An example of general exuviae characterization, following the description of Quesada gigas. Light beige coloration, with small white patches, specially on the lateral surfaces; they are the largest exuviae of Brasília (see Tab. I), with males (3.7 to 4.4 cm) being larger than females (3.4 to 4.0 cm). First sternite bearing a median protuberance. Antennae with nine segments. Anterior femur (Fig. 3) is the most developed segment, adapted for digging, dark brown, teeth and spines black, bearing a three subset of spines (or tooth) separated by a short distance from each other. First tooth (in proximal to distal direction) is the largest (Fig. 3 t1), most robust with a small bifurcation; intermediary subset composed by a double spine (Fig. 3 t2), with the most distal being half of the size in relation to their partner. Last subset in a series of seven to eight small teeth (exceptionally five or six), known as the comb, up to apical portion, spine larger than the others. Q. gigas from São Paulo state presents different exuviae morphology in relation to body length, antennae and anterior femur (Martinelli & Zuchi 1987).
Some aspects of general appearance probably are due to conditions of eclosion. Rostrum stylet in horizontal position near to base of hind coxae or standing (vertical) close to anterior femur. Waist between the thorax and abdomen more or less accentuated according to exuviae curvature. In the same way, total length of exuviae depends on the grade of the arch. In addition, the straighter the exuviae is, the longer it will become. The samples of this study apparently include this length diversity but, as expected, there are individuals which deviate from the normal length range. For example, some Q. gigas male exuviae can be 3.2 cm although the minimum expected was about 3.5 cm.
Key for species identification using exuviae
1. Large or medium size, length > . . . . . 2.6 cm 2
1'. Length < 2,6 cm . . . . . 5
2. Light beige coloration . . . . . 3
2'. Dark beige/brown coloration . . . . . 4
3. Light beige with white patches, male > 3.7 cm, female > 3.3 cm . . . . . Quesada gigas
3'. Normal beige with or without white patches; medium size, male: 3.1-3.8 cm, female: 3.0-3.4 cm; male developing genitalia longer than wider and without anterior barbs; profemoral intermediary tooth single or slightly undulated . . . . . Fidicinoides determinata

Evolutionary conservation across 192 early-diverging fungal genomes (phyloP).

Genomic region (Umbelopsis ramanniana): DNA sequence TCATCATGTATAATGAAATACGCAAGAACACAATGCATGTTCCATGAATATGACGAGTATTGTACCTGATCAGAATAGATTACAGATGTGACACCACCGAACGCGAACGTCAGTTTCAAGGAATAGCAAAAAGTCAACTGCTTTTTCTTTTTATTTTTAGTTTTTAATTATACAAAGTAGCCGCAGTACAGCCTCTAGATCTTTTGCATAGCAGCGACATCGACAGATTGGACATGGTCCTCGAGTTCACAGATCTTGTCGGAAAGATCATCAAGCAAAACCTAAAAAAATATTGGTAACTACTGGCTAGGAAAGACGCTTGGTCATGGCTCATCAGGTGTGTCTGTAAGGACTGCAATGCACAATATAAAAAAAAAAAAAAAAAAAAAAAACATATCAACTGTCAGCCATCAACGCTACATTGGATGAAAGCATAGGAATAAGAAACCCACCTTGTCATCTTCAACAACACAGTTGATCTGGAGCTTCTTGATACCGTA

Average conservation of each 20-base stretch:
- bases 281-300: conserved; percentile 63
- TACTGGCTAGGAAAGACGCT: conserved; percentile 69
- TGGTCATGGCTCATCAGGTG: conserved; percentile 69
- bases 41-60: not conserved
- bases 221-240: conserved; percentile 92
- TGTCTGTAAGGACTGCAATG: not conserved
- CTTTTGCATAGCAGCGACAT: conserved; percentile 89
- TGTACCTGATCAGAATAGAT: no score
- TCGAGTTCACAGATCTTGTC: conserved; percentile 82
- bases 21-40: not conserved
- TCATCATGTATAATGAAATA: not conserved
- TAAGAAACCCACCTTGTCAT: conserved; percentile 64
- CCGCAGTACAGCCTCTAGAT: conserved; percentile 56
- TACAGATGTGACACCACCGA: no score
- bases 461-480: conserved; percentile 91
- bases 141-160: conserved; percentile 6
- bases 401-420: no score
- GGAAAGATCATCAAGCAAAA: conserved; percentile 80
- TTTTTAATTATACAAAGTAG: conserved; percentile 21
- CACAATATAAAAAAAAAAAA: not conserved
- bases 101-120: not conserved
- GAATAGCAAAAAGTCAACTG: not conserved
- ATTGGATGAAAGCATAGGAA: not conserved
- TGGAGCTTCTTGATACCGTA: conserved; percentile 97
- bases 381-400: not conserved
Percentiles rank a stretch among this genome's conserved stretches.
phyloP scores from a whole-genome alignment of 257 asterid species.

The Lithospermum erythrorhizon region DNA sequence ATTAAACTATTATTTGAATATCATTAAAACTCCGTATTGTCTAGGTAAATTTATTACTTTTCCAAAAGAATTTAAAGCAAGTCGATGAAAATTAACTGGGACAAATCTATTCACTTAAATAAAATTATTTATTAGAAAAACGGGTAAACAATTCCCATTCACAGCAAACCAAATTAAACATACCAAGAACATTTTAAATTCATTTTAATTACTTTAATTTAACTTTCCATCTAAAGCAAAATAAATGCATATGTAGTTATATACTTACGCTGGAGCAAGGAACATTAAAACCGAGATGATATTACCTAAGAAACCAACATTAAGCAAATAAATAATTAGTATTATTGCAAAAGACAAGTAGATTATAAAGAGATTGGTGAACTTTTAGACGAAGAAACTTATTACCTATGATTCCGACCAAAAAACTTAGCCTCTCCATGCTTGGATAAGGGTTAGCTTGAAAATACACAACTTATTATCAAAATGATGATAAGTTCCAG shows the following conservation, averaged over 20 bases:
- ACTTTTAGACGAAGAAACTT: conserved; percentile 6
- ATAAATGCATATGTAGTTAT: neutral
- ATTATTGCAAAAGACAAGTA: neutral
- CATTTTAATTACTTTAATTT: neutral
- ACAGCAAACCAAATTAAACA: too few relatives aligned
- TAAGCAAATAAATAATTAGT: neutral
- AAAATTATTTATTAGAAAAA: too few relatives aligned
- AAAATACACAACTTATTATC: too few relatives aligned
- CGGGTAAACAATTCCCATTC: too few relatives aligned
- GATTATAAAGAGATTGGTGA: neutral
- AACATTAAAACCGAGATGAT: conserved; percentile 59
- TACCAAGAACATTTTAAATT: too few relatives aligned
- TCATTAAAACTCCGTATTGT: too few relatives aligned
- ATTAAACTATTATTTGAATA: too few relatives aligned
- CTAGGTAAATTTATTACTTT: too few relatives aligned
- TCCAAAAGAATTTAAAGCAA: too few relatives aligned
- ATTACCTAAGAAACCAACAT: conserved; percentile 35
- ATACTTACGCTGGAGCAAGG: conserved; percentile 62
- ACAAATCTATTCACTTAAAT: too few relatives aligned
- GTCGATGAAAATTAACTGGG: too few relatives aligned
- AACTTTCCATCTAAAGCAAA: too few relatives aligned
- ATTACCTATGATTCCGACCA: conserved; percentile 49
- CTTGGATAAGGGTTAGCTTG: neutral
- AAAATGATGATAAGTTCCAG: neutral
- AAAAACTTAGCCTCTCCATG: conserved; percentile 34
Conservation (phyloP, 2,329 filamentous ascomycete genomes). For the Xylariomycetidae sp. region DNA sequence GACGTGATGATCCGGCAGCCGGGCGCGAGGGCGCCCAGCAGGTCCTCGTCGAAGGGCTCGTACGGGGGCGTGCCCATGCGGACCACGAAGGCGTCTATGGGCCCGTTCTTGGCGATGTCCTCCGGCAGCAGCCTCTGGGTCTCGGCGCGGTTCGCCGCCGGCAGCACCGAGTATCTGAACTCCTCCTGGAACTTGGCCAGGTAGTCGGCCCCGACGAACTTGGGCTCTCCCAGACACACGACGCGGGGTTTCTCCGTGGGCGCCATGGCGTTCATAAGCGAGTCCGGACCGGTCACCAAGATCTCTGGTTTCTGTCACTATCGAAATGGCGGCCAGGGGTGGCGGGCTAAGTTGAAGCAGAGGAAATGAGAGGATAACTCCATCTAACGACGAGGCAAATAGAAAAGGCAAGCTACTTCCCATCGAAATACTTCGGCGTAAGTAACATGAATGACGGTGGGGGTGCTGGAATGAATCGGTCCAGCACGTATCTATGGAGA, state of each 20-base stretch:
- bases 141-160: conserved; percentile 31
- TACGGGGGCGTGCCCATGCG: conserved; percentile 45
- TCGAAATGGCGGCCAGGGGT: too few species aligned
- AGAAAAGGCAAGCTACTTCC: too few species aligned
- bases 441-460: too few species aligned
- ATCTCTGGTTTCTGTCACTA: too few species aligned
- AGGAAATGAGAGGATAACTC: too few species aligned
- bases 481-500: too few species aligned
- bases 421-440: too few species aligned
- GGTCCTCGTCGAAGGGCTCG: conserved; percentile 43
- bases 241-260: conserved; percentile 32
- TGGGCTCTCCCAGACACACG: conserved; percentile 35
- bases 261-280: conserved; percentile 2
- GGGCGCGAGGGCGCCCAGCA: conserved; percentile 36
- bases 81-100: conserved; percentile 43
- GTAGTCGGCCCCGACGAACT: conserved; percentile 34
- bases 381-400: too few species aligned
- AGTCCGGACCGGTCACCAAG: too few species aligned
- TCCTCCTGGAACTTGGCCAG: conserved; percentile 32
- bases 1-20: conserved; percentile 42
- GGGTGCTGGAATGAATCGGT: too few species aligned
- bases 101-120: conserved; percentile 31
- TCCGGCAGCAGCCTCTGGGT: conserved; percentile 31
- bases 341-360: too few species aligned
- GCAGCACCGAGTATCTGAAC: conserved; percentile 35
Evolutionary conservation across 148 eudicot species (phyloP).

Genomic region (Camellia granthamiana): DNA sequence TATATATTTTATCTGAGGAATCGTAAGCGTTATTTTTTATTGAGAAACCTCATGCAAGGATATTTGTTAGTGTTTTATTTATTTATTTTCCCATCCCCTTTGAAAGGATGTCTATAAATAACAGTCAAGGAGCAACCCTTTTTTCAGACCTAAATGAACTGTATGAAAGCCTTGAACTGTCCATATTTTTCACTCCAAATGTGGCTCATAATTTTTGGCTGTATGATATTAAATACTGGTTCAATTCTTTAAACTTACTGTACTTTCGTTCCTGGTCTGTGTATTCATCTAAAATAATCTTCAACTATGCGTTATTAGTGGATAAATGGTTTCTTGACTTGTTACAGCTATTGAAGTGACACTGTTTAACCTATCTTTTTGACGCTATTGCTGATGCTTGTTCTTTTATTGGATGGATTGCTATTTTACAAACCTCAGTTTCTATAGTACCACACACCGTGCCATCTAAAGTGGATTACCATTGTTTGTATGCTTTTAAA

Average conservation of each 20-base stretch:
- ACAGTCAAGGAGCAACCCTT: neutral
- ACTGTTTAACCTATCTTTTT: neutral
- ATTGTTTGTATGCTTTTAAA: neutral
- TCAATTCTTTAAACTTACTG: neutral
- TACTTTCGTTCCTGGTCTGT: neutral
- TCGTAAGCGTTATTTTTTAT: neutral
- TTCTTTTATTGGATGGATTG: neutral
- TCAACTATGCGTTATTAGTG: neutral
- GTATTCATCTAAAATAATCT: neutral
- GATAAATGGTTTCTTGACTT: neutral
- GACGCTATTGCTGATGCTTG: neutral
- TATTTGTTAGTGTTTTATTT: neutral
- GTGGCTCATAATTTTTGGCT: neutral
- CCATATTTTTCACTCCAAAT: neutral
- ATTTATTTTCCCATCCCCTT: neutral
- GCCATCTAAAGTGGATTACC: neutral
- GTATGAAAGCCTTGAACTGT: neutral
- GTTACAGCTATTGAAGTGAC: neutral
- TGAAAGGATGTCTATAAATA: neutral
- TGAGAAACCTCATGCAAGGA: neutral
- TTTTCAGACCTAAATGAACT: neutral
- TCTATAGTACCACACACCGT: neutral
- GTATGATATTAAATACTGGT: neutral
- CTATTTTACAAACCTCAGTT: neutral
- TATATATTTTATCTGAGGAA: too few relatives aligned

4. Medium large (male: 3-3.7 cm; female: 2.9-3.5 cm), light gray sternites, generally with soil attached, male developing genitalia with two light protuberances . . . . . Majeorona aper
4'. Medium small (male: 2.7-3.3 cm; female: 2.5-3.3 cm), more intense coloration, more "glossy", dark gray sternites; male developing genitalia with two proximate barbs; profemur darker coloration . . . . . Fidicina mannifera
5. Length: 2.2-2.6 cm, light beige, white patches can be present, normal setae . . . . . Fidicinoides pronoe
5'. Not as above . . . . . 6
6. Length: 1.8-2.4 cm, whitish beige coloration, pilous body, larger and more abundant setae . . . . . Dorisiana sp.
6'. Normal light beige coloration, normal setae . . . . . 7
7. Small (male: 1.6-2.1 cm), male developing genitalia with two barbs . . . . . Dorisiana viridis
7'. Very small (male < 1.6 cm), male developing genitalia with two protuberances . . . . . Dorisiana drewseni
Kiniti Kitayama and Ivone R. Diniz first stimulated my interest of cicadas. Carlos E. G. Pinheiro and his students used the dichotomous key and made helpful comments. Núbia S. L. de Souza drew the figures. I would also like to thank Nelsônia R. de Morais, Válber M. Batista and Camila D. R. Ribeiro for their assistance in this research. J. Grazia, G. S. Carvalho and one anonymous referee made critical evaluation. A.M. Sakakibara reviewed the manuscript and suggested pertinent improvements.
Boulard, M. 1965. Notes sur la biologie larvaire des cigales (Hom. Cicadidae). Annales de la Societe Entomologique de France, Paris, 1 (3): 503-521. [ Links ]
Chapman, R.F. 1998. The insects, structure and function. Cambridge, Cambridge University Press, 4th ed, 770p. [ Links ]
Martinelli, N.M. & R.A. Zucchi. 1987. Cigarras associadas ao cafeeiro. I. Gênero Quesada Distant, 1905 (Homoptera, Cicadidae, Cicadinae). Anais da Sociedade Entomológica do Brasil, Londrina, 16: 51-60. [ Links ]
Martinelli, N.M. & R.A. Zucchi. 1997. Cigarras (Hemiptera: Cicadidae: Tibicinae) associadas ao cafeeiro: distribuição, hospedeiros e chave para as espécies. Anais da Socidedade Entomológica do Brasil, Londrina, 26:133-143. [ Links ]
Received in 01.VIII.2002; accepted in 19.II.2003.